H ouse leaders tucked an amendment into the state budget last week that would block a Mashpee fisherman’s oyster-farm proposal, long opposed by wealthy homeowners, including the Kraft family, owners of the New England Patriots.
The amendment, passed without debate and unbeknownst to Cape Cod lawmakers, would create what environmental officials called an unusual “marine sanctuary” about a quarter-mile off Popponesset Island’s shore. Declaring the area a sanctuary would thwart the proposal of oysterman Richard Cook to turn the same 2-acre stretch of water into an oyster farm.
“I just find the whole thing to be really, at best, odd,” said state Senator Dan Wolf, who represents the district, but was unaware of the amendment before it passed. That, he said, is “not an indication of good process.”
Cook’s attempt to set up an oyster farm has already won considerable local backing, getting the nod from town governing bodies, the relevant state agencies, and a Barnstable Superior Court judge. But since 2011, he has repeatedly run into trouble with property owners on nearby Popponesset Island and Daniels Island. Both Patriots owner Robert Kraft and president Jonathan Kraft are among those who own houses there.
Having lost in earlier legal battles, homeowners have turned to the State Appeals Court.
The Krafts are not named parties in the suit now before the Appeals Court. But they have been repeatedly recorded as being in opposition.
Robyn Glaser, a Kraft legal representative who has attended multiple hearings on the proposal and spoke heatedly against it at a 2011 meeting, declined to answer a reporter’s questions when reached via phone Friday. She referred questions to the Krafts’ media representatives before hanging up. A Kraft spokesman declined to comment.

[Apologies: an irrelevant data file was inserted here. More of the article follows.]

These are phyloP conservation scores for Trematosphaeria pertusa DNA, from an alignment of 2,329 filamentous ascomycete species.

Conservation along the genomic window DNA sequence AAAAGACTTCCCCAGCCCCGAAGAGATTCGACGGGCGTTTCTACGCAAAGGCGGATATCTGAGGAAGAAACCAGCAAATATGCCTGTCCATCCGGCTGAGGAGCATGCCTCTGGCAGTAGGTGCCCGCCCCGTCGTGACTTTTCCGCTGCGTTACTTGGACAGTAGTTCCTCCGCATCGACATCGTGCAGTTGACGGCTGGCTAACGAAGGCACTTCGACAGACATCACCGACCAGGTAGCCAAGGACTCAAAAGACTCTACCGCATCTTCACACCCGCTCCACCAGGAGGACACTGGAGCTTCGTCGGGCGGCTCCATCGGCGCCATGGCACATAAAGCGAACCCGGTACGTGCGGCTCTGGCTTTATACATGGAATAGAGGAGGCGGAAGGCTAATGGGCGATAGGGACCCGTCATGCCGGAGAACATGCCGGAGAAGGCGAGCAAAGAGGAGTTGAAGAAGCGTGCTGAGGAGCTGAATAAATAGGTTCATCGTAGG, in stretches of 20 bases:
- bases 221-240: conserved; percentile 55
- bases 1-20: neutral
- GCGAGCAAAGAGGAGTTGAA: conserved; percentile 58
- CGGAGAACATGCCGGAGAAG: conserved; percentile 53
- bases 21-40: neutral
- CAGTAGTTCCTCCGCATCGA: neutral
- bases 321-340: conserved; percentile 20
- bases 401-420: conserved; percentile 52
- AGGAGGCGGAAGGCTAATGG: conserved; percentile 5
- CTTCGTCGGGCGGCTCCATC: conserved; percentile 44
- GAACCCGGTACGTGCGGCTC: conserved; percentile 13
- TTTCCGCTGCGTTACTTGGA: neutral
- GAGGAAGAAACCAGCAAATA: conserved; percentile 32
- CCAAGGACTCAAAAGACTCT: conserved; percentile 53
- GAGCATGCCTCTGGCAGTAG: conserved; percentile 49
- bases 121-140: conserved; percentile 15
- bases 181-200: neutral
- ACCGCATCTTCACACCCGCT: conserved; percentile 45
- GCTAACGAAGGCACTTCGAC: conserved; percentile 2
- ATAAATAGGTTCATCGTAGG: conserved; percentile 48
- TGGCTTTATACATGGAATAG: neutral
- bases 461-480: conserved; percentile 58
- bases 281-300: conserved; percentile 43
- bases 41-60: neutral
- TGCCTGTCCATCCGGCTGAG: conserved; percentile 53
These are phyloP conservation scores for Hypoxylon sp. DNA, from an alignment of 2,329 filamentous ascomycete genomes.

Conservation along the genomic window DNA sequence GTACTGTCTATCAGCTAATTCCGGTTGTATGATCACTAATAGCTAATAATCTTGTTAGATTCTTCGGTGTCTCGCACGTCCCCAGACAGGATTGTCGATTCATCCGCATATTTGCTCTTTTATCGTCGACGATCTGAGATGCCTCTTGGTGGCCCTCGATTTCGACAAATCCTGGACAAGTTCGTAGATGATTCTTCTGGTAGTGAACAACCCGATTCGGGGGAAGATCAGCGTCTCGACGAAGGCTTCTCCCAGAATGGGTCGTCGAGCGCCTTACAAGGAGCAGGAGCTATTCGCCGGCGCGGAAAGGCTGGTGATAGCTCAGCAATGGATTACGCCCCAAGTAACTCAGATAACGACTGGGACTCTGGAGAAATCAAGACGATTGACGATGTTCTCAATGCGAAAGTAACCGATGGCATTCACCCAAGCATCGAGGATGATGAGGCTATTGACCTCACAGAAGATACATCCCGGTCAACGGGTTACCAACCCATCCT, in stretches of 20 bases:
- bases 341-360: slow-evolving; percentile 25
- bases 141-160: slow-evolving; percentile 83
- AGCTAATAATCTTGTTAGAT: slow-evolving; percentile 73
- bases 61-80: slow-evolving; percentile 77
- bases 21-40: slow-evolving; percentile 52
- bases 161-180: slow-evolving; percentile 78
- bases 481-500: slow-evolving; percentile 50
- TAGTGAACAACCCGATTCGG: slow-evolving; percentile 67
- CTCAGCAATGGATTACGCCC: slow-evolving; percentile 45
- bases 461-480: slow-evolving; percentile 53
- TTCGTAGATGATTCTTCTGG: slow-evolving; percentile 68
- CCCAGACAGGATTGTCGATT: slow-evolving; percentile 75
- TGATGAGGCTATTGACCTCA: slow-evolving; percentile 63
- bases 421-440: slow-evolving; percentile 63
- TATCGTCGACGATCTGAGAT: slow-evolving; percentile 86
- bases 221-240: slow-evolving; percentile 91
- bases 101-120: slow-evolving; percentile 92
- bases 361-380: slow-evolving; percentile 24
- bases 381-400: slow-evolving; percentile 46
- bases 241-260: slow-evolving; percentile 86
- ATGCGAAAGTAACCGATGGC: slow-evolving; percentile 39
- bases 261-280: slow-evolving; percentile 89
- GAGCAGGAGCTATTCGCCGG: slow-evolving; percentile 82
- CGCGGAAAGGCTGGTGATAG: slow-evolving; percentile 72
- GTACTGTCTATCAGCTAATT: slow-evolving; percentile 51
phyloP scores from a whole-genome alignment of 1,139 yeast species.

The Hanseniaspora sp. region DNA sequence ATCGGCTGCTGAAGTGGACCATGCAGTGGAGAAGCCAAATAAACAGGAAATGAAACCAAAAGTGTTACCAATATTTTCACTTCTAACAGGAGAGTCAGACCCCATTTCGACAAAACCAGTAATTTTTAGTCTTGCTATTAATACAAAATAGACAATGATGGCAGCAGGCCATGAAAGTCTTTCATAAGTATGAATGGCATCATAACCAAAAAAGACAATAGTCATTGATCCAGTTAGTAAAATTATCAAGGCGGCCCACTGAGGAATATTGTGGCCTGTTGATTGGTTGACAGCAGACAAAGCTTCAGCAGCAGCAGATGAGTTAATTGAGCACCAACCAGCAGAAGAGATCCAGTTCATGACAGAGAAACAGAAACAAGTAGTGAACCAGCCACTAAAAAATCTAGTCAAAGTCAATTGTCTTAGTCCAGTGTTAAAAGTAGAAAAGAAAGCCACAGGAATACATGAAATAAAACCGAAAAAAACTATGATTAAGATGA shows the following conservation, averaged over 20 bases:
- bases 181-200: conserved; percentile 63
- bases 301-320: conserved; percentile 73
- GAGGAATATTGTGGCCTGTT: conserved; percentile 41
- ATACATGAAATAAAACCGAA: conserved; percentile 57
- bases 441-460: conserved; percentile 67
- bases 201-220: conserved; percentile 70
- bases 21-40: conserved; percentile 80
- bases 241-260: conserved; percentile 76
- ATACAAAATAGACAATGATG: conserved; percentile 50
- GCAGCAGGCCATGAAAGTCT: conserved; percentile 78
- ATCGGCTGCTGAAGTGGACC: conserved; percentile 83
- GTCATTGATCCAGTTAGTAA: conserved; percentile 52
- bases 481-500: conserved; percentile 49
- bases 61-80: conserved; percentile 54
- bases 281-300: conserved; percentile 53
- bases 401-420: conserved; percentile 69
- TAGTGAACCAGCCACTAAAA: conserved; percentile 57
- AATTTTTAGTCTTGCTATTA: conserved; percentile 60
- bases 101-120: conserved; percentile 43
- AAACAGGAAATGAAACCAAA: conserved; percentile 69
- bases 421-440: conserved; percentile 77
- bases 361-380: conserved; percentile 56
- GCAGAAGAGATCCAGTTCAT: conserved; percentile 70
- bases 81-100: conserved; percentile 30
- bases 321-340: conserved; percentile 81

The legislation that would block Cook’s proposal was slipped quietly into the state budget last Tuesday night, with few lawmakers aware of its impact, as part of a consolidated amendment to the $36.3 billion annual budget.
The measure was sponsored by state Representative Michael Costello, the Newburyport Democrat who chairs the Financial Services Committee, who is stepping down at the end of this term.
ML Strategies, the lobbying wing of the Boston law firm Mintz Levin, approached Costello about filing the amendment. Mintz lawyers also represent abutters to the site who have gone to court to block Cook’s project.
A spokesman for House Speaker Robert A. DeLeo, who has been represented by Mintz Levin in the past, said the speaker was aware of the amendment but did not know of the interests of any abutters other than the Massachusetts Audubon Society.
Consolidated amendments are routinely added to the budget as a way of expediting the process. The annual spending bill frequently serves as a horse-trading platform for lawmakers and a mechanism for legislative leaders to reward rank-and-file members. Measures generally do not make their way into a consolidated amendment without the approval of both the House speaker and the chairman of the Ways and Means Committee, Brian Dempsey, Democrat of Haverhill.
For the amendment to become law, it must survive the Senate budget process, win final approval from both chambers.
The language in the marine sanctuary amendment does not name Mashpee or Popponesset Bay, identifying the area only through geographic coordinates, which initially confused lawmakers.
Wolf, the Harwich Democrat who represents the district, said he believed establishment of the sanctuary would prevent routine dredging of a “vital channel” in Popponesset Bay, and criticized the House maneuver. “Good outcome requires good process,” he said.
Costello defended the measure, which he said deals with “sensitive environmental issues” similar to those in his own seaside district.
“If it was happening in my district, I’d file the same amendment,” Costello told the Globe. “On the merits, I think it was a good amendment.”